The various types of agnosia are caused by damage to different parts of the brain. Researchers believe that brain damage interferes with a person’s ability to process sensory input or connect sensory information to memories that allow the person to identify what they’re sensing.
Types of agnosia associated with specific areas of the brain include:
- Visual agnosia (occipital lobe)
- Auditory agnosia (temporal lobe)
- Somatosensory agnosia (parietal lobe)
- Olfactory agnosia (temporal lobe)
- Gustatory agnosia (temporal lobe)
- Prosopagnosia (inferotemporal lobe)
- Anosognosia (right parietal lobe)
- Environmental agnosia (occipital or temporal lobe)
Title: Orientation Agnosia: Clinical and Anatomical Study (AGNORIENT)
Principal investigator: Olivier Martinaud
The area of the brain responsible for visuospatial processing data and, more specifically, the orientation of an object or image, is located in the parietal lobe, especially on the right side. Therefore, dysfunction of this region would result in a disorder of recognizing the orientation of objects and images that the investigators call orientation agnosia. Several isolated cases are reported in the literature, but to the investigators’ knowledge, the deficit has never been systematically researched or put into perspective compared to other neuropsychological deficits. Moreover, the precise location of the lesion responsible for such a disorder remains uncertain. Therefore, the objectives of this study are (1) to detect the existence of orientation agnosia in the case of a right parietal lesion and (2) to improve the understanding of such a deficit allowing better management of this disorder.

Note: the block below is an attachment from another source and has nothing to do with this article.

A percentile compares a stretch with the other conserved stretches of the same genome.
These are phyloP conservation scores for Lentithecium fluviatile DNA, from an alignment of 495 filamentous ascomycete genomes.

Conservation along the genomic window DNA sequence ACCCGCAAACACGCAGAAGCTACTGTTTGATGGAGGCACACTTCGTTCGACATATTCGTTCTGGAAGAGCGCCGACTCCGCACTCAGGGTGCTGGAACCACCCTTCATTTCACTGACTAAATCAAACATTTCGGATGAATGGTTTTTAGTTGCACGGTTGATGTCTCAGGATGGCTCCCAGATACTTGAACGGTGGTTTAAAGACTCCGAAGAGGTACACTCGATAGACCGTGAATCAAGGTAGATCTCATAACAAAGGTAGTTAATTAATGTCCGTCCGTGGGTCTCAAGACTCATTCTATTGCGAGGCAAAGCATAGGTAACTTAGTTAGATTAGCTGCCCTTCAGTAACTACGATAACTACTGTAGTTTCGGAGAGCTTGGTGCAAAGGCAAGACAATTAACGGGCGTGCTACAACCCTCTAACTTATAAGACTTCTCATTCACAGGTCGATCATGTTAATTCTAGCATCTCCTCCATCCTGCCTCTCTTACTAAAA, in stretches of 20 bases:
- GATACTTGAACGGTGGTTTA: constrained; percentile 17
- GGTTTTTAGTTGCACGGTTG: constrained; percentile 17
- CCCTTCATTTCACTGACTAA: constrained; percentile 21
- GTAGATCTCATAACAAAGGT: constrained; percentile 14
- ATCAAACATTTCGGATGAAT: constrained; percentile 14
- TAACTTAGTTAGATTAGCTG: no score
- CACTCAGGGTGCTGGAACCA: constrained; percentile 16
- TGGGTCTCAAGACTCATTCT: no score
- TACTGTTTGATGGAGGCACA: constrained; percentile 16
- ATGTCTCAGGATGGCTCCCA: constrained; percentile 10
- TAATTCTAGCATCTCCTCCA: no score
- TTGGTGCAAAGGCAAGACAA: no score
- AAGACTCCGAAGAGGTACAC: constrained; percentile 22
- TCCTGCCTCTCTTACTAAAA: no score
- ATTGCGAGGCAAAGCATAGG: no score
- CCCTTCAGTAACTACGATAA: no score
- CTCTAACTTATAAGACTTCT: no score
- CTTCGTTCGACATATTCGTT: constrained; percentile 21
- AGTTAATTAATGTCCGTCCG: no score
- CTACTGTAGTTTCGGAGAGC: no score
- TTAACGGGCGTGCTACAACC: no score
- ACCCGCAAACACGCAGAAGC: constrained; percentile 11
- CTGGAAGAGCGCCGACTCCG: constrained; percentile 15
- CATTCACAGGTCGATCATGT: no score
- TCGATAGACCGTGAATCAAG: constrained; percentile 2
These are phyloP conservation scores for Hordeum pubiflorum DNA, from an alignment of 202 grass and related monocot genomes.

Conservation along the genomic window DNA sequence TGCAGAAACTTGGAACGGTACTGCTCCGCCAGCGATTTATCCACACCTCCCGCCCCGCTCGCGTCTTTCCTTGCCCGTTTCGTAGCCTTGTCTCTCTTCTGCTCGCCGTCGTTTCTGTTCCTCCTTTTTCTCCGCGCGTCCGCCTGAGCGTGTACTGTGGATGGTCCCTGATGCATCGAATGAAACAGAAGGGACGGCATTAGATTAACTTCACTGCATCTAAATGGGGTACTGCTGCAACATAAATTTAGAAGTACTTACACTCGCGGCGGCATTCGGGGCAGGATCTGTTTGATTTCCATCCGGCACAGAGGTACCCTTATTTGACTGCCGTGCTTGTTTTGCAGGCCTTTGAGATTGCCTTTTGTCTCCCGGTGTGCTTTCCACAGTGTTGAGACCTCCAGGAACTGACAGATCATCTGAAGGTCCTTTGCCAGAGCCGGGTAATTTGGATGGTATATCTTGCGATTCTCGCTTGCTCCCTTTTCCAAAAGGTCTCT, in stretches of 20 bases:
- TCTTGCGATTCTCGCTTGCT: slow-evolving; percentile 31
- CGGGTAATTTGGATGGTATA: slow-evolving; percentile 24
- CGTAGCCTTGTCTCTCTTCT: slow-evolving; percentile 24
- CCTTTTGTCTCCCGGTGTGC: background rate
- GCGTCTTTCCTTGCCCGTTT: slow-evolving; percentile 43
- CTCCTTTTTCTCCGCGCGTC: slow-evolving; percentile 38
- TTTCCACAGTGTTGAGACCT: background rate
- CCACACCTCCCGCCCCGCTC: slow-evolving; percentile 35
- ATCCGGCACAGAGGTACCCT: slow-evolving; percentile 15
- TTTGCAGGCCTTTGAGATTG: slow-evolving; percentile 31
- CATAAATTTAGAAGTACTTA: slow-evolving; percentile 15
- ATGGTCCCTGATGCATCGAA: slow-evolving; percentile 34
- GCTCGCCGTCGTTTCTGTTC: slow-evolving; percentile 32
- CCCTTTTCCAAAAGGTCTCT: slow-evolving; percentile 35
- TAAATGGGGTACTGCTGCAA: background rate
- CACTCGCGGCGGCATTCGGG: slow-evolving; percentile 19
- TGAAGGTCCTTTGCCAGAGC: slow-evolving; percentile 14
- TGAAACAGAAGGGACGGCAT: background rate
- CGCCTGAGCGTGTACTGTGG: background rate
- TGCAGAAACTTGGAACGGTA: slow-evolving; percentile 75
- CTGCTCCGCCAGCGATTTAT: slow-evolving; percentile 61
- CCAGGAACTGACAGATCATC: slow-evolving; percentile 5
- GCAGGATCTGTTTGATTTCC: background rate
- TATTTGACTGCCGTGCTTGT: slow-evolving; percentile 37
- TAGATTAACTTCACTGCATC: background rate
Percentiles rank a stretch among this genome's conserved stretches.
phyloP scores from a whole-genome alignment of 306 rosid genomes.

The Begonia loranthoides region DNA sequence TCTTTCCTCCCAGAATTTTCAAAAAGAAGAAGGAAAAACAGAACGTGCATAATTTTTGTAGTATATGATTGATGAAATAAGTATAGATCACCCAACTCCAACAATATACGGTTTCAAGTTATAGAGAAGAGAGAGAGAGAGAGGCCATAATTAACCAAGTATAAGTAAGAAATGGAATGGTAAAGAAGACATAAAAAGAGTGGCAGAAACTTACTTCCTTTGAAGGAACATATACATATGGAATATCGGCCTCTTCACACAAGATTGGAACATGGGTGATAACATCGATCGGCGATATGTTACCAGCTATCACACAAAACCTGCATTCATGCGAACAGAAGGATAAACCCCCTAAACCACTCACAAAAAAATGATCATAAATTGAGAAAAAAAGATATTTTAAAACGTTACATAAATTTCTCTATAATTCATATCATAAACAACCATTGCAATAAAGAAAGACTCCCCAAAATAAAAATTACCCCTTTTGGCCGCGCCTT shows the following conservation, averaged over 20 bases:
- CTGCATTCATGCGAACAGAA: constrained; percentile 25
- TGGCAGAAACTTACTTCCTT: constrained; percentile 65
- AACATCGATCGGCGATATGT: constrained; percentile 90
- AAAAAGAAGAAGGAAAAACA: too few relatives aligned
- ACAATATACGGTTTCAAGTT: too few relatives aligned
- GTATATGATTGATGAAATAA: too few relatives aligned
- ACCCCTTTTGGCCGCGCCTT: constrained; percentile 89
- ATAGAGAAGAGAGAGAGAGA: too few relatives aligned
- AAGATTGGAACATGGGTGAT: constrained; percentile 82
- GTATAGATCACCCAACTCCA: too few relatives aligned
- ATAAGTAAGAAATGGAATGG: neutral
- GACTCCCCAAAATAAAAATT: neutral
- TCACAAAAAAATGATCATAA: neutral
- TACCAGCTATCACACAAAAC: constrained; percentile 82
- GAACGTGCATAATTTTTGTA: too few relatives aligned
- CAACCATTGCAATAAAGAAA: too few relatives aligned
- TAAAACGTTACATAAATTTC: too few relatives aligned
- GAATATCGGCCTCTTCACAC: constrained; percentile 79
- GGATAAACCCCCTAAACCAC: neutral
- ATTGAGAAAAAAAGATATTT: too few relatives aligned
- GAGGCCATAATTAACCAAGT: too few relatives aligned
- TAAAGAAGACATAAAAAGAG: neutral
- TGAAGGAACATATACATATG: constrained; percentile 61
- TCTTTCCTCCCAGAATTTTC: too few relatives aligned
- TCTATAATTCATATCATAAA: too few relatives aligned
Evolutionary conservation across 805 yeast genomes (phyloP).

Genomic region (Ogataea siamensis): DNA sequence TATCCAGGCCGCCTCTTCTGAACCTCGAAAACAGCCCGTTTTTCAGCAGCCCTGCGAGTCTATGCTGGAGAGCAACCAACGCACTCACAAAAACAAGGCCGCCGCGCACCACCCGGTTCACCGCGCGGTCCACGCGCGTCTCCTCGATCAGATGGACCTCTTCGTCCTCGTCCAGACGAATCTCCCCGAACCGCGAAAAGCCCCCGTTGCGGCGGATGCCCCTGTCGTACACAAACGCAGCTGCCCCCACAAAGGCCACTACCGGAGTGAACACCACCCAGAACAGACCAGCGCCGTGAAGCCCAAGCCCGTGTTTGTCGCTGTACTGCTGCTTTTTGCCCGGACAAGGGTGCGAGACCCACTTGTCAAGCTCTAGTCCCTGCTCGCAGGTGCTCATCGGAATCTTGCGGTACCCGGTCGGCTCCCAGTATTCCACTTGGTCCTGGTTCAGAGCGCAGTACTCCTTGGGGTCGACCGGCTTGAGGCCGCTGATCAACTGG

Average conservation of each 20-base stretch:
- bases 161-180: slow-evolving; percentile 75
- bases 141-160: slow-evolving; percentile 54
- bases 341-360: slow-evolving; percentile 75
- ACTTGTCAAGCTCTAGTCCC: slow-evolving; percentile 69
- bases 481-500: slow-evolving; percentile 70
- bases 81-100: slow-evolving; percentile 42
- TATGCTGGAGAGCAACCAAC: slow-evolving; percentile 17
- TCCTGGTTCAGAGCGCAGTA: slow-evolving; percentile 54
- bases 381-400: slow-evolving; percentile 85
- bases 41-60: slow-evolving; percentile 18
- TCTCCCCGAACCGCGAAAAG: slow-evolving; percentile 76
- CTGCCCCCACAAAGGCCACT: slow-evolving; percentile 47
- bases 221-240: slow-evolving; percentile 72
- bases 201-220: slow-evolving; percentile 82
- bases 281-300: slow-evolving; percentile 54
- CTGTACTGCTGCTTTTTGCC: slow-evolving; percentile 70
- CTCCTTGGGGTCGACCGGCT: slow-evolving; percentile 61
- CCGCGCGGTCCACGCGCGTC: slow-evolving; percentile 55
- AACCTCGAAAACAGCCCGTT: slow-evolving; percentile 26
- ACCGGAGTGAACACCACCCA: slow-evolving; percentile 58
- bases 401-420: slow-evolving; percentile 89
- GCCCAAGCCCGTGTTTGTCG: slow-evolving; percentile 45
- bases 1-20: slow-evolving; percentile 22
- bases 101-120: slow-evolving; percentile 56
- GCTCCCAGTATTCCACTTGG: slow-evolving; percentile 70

Title: Brain Imaging and Pain: Analysis of Placebo Analgesia
Principal investigator: Michael E Robinson, Ph.D.
University of Florida
This study is a basic science study of the mechanisms of placebo analgesia in asymptomatic healthy individuals. Each participant receives a baseline pain testing session, followed by a conditioning paradigm that results in the expectation of pain relief and conditioning. They then undergo functional magnetic resonance imaging during either placebo (conditioned analgesia) or baseline. To examine order effects and habituation, the participants also either undergo a repeated placebo or a repeated baseline. The primary dependent measures in the study are the fMRI determined regions of interest in a network of brain areas associated with pain processing. The anticipated outcome of the study is the alteration of network connectivity between sensory, affective, evaluative areas of the brain associated with placebo.
Because this is not a traditional clinical trial, there are not traditional efficacy criteria. Instead, the outcomes are changes in brain function from manipulations of patient expectation and classical conditioning.
Title: Functional Magnetic Resonance Imaging (fMRI) of Anosognosia in Amnestic Mild Cognitive Impairment (MCI) and Alzheimer’s Disease (AD)
University of Wisconsin
This is a three-year fMRI study conducted at the University of Wisconsin (UW) Hospital and the William. S. Middleton VA Hospital. This study is guided by the hypothesis that reduced fMRI activity and connectivity cortical midline structures (i.e., medial frontal and ventral posterior cingulate cortex) are physiologic abnormalities that relate strongly to the compromised insight into cognitive deficits, or anosognosia, shown by a subset of individuals with amnestic MCI (aMCI) and AD. Further, the investigators hypothesize that these regional changes in fMRI activity are predictive of faster progression from aMCI to AD.